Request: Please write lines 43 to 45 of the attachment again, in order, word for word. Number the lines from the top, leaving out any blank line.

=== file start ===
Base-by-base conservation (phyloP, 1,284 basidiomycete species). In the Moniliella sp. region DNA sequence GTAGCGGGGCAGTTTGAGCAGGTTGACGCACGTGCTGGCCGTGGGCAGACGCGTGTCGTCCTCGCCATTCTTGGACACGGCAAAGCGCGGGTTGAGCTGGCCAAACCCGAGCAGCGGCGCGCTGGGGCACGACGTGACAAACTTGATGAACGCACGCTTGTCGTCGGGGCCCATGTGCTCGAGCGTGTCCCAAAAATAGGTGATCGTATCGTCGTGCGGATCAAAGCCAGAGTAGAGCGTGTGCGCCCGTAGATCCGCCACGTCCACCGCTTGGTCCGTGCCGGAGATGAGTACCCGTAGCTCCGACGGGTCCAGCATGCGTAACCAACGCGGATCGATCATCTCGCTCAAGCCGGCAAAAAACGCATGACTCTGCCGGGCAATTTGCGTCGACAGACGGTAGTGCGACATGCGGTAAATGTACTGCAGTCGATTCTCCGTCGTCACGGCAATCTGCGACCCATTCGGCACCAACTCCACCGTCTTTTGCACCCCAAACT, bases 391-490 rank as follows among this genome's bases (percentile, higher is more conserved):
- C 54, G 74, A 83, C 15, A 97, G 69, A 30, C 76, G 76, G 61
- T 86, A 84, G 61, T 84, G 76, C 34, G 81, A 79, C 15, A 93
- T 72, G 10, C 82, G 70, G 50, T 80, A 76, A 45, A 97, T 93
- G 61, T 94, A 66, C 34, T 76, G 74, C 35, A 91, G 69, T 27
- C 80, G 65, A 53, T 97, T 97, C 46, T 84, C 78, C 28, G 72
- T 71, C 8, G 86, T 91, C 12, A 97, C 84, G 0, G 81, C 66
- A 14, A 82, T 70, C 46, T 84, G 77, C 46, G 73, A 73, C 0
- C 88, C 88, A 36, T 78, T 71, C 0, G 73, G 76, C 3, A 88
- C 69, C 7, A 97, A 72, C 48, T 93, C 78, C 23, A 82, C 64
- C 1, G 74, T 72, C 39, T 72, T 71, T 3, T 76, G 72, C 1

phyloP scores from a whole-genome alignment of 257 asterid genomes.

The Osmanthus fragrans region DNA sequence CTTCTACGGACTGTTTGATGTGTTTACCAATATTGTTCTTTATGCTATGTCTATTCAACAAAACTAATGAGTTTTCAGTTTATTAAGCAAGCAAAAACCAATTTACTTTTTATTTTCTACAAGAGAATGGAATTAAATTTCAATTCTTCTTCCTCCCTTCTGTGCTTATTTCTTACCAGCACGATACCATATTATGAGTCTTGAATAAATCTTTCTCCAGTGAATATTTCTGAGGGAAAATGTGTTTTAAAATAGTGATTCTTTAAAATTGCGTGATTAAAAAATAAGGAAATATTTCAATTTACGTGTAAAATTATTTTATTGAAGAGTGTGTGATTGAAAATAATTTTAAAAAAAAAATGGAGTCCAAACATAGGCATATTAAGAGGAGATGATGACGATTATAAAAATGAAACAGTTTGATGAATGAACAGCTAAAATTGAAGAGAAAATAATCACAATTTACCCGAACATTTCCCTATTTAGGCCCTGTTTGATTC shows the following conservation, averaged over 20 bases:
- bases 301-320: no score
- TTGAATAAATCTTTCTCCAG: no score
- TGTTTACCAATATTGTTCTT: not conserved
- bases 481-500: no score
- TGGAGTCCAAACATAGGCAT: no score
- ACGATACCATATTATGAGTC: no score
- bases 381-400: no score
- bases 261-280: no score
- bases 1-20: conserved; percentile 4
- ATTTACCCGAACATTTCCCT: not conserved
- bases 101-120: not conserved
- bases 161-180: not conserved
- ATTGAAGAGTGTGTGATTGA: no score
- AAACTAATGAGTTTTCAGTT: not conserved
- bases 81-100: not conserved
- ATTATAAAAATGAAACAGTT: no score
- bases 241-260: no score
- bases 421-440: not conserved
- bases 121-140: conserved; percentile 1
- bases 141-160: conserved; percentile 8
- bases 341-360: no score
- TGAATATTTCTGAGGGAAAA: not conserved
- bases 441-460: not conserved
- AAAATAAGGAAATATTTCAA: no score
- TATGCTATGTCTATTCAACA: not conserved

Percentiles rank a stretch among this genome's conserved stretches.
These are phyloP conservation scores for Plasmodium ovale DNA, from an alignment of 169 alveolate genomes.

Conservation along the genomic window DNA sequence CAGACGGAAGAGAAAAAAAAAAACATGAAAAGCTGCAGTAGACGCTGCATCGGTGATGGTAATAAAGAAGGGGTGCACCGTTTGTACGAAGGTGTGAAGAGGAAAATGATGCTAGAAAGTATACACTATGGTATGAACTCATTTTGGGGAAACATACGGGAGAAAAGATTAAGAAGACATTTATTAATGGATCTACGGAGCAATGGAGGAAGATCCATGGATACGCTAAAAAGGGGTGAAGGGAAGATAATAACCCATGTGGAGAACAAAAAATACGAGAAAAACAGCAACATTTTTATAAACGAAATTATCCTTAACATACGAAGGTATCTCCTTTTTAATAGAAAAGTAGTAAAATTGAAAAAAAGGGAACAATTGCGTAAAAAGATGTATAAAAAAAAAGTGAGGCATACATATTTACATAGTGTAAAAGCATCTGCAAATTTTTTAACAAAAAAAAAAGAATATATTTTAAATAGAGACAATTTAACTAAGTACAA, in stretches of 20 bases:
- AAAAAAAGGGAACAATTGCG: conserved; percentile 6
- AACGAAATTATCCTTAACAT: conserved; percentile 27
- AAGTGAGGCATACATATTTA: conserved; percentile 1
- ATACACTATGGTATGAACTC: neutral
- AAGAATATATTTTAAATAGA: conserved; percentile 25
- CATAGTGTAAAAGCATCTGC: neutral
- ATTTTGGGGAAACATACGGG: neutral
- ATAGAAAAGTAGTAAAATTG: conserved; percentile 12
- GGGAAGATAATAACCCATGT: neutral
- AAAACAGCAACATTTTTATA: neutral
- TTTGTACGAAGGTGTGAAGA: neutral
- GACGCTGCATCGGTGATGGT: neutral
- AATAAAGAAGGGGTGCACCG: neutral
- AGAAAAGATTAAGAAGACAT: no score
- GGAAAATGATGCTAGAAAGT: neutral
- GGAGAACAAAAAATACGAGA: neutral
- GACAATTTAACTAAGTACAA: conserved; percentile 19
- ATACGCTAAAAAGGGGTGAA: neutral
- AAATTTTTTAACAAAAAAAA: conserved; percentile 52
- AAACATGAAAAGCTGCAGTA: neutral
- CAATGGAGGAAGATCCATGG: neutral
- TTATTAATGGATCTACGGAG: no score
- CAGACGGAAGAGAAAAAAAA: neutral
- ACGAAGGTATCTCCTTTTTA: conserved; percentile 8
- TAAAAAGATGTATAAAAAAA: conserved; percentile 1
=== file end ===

- AACGAAATTATCCTTAACAT: conserved; percentile 27
- AAGTGAGGCATACATATTTA: conserved; percentile 1
- ATACACTATGGTATGAACTC: neutral